A Video Phone Makes ASL Communication Easy
By Tom Hudspeth
A few months ago, I received in my church office the “latest and greatest” in the Deaf World—a videophone by Sorenson Video Relay Service. I don't know the technological specifics of how it works, but I can tell you that it works great with communicating with people whose first language is Sign Language. Plus, it didn't cost a cent to get the videophone. The only cost to the church is the maintenance of a direct service line, which was covered by a gracious gift from the Lovers Lane United Methodist Men.
The way a videophone works is that there's a camera on top of a TV monitor, also free from Sorenson. The Sorenson folks took care of connecting the cables and teaching me how to make a call. The first person I called was my father – he’s hearing but I wanted to try out using a video relay operator. Using my remote, I clicked on the video relay icon for the interpreter and in seconds a living interpreter showed up on my TV monitor. There were two windows on the screen—one of the interpreter, and the other of me. If I don't see myself on the screen, then the interpreter can’t see me on his or her screen.
I finger-spelled my father's phone number and gave the interpreter my name. He placed the call, and dad's phone rang. I signed “Hello Dad” and the interpreter voiced for me, saying “Hello Dad.” The interpreter then smiled, dad didn't recognize my voice! So I signed to Dad through the interpreter, “Oh, this is not my voice, I’m using a video relay interpreter. You are hearing a different voice, but it is me.” Dad was surprised, and asked if my wife, Mary Kay, who is deaf and signs, could use this videophone. “Sure,” I signed, “anyone with sign language can use a video phone.”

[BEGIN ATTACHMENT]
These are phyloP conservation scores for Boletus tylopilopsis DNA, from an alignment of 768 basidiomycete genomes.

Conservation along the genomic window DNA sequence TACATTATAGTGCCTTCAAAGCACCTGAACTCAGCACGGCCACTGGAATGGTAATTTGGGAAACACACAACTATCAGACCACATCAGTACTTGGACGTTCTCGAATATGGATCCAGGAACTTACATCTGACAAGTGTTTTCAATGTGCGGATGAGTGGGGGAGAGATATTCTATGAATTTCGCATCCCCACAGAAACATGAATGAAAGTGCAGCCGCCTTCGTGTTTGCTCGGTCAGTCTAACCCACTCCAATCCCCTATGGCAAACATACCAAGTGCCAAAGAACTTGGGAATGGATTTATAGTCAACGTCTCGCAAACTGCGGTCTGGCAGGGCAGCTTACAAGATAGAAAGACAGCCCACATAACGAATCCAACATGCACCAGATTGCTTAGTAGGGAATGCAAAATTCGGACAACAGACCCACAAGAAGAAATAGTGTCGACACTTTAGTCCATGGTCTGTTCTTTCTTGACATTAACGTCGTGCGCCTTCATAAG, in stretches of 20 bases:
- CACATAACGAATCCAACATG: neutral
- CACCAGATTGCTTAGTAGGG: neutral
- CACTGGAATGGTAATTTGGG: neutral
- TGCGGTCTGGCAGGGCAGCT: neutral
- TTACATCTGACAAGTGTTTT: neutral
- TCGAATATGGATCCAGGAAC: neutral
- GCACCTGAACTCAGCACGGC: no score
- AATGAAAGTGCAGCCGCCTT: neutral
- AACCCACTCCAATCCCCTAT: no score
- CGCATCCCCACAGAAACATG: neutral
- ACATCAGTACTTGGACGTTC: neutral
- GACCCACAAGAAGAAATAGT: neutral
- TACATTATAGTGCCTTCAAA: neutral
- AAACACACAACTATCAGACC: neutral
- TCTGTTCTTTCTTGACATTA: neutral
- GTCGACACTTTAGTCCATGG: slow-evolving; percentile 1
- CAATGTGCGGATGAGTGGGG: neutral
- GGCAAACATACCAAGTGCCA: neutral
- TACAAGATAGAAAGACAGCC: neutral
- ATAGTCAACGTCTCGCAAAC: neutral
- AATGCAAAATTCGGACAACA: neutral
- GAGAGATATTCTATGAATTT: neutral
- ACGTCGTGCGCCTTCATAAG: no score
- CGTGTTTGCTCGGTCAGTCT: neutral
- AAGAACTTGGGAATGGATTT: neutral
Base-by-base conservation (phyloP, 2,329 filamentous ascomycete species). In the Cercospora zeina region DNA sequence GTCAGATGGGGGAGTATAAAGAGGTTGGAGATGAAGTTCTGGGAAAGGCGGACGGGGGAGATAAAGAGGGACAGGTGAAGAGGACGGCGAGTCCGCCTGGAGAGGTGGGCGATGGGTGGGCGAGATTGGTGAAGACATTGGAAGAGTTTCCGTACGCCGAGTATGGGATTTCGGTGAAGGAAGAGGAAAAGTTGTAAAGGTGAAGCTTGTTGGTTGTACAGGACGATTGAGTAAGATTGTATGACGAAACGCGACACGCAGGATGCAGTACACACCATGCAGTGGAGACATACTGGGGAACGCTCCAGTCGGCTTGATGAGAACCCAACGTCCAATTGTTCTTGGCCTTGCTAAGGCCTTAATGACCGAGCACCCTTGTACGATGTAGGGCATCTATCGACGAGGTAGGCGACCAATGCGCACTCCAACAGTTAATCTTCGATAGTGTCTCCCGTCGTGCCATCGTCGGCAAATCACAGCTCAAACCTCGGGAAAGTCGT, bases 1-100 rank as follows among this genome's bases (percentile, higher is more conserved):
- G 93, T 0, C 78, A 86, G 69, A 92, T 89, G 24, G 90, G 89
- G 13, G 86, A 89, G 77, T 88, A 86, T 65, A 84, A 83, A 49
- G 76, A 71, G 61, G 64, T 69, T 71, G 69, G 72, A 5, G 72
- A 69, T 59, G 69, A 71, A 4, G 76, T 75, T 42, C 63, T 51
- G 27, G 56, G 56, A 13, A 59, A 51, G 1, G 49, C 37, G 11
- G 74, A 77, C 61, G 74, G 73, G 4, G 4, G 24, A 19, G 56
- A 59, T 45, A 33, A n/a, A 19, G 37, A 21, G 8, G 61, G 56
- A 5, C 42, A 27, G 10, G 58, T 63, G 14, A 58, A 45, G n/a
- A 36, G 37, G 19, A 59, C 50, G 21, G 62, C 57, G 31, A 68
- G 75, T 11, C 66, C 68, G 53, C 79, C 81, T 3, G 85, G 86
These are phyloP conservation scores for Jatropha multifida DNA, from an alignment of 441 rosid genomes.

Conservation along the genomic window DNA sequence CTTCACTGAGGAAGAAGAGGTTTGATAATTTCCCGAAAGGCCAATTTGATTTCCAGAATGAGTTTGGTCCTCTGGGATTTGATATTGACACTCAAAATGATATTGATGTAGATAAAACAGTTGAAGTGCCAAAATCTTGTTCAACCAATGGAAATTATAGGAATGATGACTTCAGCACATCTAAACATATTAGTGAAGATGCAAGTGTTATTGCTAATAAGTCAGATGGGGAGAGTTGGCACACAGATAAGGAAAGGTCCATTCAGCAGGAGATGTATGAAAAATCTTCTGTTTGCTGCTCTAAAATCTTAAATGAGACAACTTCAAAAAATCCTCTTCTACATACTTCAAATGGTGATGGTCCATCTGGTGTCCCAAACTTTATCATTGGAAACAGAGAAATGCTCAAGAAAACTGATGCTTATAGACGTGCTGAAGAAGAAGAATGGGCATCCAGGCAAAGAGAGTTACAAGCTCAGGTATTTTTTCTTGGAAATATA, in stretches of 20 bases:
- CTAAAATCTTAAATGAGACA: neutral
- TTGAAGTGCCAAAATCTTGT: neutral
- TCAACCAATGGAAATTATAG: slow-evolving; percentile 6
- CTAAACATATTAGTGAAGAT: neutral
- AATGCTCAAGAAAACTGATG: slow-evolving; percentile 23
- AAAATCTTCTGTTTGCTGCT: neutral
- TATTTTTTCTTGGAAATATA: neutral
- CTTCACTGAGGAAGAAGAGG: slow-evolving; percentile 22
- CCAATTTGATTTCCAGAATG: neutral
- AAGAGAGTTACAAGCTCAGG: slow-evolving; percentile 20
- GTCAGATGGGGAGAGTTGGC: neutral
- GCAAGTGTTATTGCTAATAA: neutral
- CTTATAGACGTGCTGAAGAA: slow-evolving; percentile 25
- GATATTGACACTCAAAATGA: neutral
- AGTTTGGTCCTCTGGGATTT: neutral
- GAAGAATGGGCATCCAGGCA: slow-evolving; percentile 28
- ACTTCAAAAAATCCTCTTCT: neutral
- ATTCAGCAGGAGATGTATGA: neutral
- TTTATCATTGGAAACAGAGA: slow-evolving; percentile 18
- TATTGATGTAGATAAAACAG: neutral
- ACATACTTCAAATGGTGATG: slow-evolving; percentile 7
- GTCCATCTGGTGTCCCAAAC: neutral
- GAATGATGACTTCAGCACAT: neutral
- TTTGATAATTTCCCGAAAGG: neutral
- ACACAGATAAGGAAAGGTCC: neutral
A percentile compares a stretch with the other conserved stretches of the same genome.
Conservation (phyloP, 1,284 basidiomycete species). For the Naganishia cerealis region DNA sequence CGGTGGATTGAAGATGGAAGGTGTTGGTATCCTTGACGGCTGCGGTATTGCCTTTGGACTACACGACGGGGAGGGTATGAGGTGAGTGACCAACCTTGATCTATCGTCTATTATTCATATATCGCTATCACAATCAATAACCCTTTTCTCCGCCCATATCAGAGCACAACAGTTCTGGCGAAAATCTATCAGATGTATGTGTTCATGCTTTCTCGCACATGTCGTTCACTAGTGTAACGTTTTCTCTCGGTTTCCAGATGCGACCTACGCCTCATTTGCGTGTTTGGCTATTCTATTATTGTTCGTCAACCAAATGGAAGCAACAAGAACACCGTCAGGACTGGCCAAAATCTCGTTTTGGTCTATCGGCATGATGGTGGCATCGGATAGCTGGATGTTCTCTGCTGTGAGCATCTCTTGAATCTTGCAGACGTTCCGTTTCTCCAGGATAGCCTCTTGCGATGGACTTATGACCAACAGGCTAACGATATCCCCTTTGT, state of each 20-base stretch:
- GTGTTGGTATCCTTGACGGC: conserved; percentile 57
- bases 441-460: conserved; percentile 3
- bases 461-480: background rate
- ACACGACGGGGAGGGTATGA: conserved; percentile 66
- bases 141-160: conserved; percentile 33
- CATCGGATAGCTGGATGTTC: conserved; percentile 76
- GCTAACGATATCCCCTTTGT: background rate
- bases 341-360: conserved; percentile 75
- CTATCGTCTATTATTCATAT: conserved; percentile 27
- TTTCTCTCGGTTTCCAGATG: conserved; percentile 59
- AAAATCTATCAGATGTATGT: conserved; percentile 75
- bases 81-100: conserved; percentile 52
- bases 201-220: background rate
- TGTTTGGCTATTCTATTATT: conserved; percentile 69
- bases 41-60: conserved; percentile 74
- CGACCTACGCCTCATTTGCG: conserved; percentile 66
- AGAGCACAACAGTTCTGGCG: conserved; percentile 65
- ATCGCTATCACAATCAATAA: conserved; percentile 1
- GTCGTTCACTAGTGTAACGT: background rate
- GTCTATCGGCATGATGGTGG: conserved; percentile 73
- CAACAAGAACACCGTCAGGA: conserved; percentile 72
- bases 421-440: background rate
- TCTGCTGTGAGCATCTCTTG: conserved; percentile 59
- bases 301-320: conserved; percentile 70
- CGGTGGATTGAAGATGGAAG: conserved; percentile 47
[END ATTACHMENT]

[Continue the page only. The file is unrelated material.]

A few days later, I got a video phone call from one of our Lovers Lane Deaf members in Prescott, Arizona. This time we didn't have a video relay operator – we signed direct to each other. I saw his wife and child and I caught their body language, facial expressions – everything was clear and understood. Plus, it didn’t cost anything for the call – all videophone calls are free.
In the past, I would have had to use a TDD (telephone device for the deaf), which displays text on a key board. I would type my words to the other person. But my words would not convey the tone of my voice, showing a tease or deep concern. With a videophone, the same nuances expressed in voice tones can be read on our faces and hands. Using a videophone makes communicating in American Sign Language a snap!
Making our churches accessible to those who are Deaf and communicate in ASL is a much needed goal. With minimum expense, churches should get a videophone and advertise that number in the community. Who knows? The next call just might be from a family who has a deaf parent or child. Telling them that you have a videophone number will send a positive message that your church cares about Deaf people. For more information go to www.sorensonvrs.com.